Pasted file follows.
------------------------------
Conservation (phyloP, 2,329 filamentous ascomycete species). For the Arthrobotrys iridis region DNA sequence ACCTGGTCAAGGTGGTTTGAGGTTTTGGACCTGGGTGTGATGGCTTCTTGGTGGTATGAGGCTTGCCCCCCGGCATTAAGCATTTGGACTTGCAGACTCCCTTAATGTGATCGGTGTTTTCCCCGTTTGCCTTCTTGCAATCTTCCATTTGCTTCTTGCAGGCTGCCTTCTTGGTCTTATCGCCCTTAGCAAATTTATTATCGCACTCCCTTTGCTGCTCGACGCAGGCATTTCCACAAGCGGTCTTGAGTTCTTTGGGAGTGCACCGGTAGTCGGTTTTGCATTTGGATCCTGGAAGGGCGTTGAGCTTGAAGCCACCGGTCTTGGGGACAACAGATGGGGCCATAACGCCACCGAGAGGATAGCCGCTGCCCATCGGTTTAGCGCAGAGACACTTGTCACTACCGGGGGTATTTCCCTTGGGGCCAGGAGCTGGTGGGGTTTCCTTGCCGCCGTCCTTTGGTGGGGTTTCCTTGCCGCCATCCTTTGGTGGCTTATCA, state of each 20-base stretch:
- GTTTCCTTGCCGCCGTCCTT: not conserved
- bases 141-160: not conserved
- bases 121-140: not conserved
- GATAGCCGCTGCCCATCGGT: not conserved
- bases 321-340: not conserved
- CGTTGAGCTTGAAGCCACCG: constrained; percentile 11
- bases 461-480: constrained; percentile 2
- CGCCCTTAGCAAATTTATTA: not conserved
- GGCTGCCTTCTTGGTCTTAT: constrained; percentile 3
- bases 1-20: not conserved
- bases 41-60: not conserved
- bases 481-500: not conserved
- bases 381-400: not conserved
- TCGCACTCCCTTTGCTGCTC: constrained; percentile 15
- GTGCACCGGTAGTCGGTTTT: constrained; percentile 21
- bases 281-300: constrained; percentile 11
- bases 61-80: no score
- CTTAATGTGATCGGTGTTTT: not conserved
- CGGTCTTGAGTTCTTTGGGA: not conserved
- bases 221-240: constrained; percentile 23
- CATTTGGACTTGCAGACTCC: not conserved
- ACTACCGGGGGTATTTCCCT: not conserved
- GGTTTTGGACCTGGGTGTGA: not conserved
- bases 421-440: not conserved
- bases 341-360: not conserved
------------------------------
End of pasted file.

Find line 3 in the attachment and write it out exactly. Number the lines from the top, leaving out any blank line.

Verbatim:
- bases 141-160: not conserved